Ad Duqm was once, only a few years ago, a small village with a couple of shops, an equal number of local restaurants and it was a cash economy with not even a bank. However times have changed and Oman’s Ad Duqm Port and Free Trade Zone Ad Duqm (Duqm SEZA) hosted Oman Wanfang LLC, a Chinese company, for a signing ceremony on the 19th April for Oman Wanfang to develop 1,172 hectares of land adjacent to Ad Duqm’s port as Oman China Industrial Park at Ad Duqm.
Ad Duqm is a key part of Oman’s renewed focus on economic diversification. It makes use of the geographical location close to major shipping lanes and the potential markets of India, Iran, Arabia and Eastern Africa. Critically Ad Duqm is also outside the choke points of the Strait of Hormuz and Bab Al Mandab offering organisations an open port on the Arabian Sea and Indian Ocean. It follows the Jabal Ali/Dubai model of creating a major Port with an outward-looking Free Trade Zone to jump-start what is intended to be a model city.
Oman Wanfang is a consortium of six private Chinese companies backed by the regional government of Ningxia region (a region with a substantial Muslim population) which also holds a regular Chinese-Arab trade show. The initial agreement for 50 years was signed in May 2016.
The importance of the project to Oman is clear by the attendance of H.H. Sayyid Taimur Al Said
whose profile within Oman is rapidly increasing after his father was appointed Deputy Prime Minister for international cooperation and the Sultan’s special representative.
The project is divided into 3 sections. The largest of 870 hectares will be allocated to other (Chinese) investors and companies under the supervision of Oman Wanfang who will also be responsible for the area’s infrastructure.
The government and Wanfang agreed on the minimum development requirements at Ad Duqm Port and Free Trade Zone undertaken by Oman Wanfang and implementation phases, which will include the development of infrastructure and the establishment of a number of end-user projects.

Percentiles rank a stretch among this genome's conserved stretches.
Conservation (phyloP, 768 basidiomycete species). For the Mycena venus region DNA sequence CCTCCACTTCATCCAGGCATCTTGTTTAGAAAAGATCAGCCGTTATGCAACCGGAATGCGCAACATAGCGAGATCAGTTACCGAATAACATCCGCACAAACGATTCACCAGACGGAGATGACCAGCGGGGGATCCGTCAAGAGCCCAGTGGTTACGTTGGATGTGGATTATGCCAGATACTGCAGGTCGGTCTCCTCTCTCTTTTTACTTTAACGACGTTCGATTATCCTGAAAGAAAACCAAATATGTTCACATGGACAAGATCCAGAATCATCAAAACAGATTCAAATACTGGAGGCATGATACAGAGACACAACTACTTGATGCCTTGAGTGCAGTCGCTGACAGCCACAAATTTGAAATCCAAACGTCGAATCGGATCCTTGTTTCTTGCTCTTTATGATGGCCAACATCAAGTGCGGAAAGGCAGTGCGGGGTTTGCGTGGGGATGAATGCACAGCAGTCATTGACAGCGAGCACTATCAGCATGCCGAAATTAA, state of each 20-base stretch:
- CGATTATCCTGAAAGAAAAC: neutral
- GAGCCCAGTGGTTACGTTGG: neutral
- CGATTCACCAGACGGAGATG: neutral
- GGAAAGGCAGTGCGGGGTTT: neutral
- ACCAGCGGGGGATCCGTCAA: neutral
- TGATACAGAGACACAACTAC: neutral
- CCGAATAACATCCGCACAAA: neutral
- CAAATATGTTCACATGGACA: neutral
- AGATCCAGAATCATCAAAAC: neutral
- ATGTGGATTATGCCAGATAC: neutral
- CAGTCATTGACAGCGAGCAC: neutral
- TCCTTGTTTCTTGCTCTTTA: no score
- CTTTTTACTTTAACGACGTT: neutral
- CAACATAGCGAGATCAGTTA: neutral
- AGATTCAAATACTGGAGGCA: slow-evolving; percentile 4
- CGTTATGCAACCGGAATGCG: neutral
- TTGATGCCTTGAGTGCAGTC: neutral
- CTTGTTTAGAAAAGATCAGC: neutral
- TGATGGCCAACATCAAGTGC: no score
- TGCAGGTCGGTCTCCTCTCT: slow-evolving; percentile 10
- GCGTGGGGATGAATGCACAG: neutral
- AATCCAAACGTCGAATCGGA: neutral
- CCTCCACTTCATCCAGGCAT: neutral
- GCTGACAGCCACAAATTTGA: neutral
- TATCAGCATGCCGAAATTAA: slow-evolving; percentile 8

My other books on Oman include The Land of Frankincense in Dhofar, its UNESCO World Heritage Sites and Sultan Qaboos Grand Mosque.
Subsidiaries of the Power Construction Corporation of China, will invest $400 million to build a city sized 300MW power plant for tenants operating in the China-Oman Industrial Park. The secondary investors may produce assembly plants, vehicle plants including production of Military Humvee-type vehicles from Wuhan Xiao Long Auto-Tech C, halal foods, logistics, and e-commerce units, solar-based equipment from Ningxia Zhongke Jiaye New Energy, car batteries, oil and gas tools, bicycle assembly units, apparel production facilities.
A smaller area of 292 hectares will be developed for an oil refinery with about 230 thousand barrels a day (compared to Oman’s current production of 1 million barrels) and petrochemicals derivatives, aromatics, methanol. Again the responsibility for development and infrastructure will be Oman Wanfang’s.
The balance of the allocated land of 12 hectares will be a tourism project that should include a $150 million 5star hotel, a $100 million hospital and a school.
This is a vast project, considerably larger than the existing port zone and about 50% of the size of Sohar Port. Oman Wanfang will need to develop not less than 30% of the land within 5 years and finish the tourism project within 4 years from the date of signing. Probably the need for a hospital will be the driving requirement for the early finish of the tourism project.